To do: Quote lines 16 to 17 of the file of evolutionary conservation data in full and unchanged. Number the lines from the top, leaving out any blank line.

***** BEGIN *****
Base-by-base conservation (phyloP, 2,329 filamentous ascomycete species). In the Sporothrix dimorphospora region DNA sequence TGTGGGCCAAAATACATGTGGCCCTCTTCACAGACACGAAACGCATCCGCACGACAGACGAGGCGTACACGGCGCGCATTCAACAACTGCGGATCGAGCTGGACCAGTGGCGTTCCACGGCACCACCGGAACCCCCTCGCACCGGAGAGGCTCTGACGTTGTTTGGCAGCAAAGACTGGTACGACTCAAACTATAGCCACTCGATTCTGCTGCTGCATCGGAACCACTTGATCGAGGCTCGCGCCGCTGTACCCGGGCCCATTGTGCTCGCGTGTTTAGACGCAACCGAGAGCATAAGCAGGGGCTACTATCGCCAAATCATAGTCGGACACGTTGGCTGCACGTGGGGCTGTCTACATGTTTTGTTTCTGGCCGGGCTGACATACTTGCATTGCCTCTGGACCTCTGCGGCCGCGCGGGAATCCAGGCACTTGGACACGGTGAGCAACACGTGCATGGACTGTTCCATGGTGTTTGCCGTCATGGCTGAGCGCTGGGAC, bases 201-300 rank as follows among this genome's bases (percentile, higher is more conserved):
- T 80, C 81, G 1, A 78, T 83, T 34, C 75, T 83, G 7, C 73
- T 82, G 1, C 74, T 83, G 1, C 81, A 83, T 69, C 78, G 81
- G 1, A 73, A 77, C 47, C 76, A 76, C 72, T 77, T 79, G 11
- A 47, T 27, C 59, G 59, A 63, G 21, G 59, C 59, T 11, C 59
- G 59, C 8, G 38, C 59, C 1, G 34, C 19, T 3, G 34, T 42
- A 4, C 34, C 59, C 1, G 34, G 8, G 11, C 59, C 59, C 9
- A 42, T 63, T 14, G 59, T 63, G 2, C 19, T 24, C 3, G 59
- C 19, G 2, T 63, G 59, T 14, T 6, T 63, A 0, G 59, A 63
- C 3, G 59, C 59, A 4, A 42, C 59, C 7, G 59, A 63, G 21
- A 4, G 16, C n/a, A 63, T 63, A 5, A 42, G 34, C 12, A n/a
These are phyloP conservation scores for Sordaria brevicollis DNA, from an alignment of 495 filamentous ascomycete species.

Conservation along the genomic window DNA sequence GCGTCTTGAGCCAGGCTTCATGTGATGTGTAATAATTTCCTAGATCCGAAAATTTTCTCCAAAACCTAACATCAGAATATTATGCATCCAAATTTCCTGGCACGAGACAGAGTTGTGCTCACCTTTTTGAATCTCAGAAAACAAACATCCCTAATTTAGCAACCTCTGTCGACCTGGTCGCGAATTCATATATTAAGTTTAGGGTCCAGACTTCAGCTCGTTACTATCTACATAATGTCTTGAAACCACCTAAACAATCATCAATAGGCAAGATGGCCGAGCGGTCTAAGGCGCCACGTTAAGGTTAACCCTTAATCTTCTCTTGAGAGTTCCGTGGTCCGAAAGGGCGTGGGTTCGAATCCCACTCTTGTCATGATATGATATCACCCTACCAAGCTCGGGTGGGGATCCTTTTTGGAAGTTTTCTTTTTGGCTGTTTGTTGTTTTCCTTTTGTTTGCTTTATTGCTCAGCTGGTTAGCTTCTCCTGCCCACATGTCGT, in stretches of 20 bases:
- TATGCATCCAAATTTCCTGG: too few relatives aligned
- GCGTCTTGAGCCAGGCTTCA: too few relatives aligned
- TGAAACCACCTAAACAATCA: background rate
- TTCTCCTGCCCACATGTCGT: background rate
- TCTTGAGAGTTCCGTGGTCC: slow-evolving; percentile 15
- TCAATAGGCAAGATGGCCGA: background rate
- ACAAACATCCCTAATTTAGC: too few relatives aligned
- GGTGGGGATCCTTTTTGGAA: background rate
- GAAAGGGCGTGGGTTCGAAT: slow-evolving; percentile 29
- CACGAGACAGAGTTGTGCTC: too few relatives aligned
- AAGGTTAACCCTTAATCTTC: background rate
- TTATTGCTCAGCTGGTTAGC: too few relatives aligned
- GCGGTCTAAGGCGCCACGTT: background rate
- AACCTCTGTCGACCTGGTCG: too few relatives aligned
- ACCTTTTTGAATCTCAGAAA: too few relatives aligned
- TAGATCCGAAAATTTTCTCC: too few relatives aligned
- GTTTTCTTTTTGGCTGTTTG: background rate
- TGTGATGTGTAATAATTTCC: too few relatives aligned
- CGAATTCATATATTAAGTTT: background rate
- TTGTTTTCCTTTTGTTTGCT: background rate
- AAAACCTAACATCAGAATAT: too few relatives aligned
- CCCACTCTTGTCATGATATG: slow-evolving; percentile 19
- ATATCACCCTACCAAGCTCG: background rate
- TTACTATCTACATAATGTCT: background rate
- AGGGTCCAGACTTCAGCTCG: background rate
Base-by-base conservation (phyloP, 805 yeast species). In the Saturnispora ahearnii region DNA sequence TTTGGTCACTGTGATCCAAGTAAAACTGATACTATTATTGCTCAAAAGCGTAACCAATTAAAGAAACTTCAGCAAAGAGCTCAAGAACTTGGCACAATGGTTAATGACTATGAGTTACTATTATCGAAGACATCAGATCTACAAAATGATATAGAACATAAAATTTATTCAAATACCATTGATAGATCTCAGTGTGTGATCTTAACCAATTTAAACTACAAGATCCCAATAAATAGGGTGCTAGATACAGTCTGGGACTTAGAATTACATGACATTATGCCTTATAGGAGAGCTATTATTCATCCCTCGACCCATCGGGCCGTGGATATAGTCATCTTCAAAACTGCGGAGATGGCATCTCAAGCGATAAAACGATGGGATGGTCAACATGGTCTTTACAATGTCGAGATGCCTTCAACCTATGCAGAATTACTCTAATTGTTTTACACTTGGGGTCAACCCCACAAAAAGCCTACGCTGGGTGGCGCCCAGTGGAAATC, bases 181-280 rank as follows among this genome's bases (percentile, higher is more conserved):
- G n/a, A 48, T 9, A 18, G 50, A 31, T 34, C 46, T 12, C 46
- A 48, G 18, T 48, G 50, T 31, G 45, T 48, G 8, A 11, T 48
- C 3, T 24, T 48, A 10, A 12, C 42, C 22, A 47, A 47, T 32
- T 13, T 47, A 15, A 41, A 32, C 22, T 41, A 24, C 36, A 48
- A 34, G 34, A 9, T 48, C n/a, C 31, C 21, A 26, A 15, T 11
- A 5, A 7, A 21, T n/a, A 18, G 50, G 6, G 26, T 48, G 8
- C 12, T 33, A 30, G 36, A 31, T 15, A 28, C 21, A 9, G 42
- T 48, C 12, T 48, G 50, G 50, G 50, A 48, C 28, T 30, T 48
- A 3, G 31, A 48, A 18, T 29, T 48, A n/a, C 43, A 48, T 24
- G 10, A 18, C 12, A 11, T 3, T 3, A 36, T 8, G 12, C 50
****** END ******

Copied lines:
- TGAAACCACCTAAACAATCA: background rate
- TTCTCCTGCCCACATGTCGT: background rate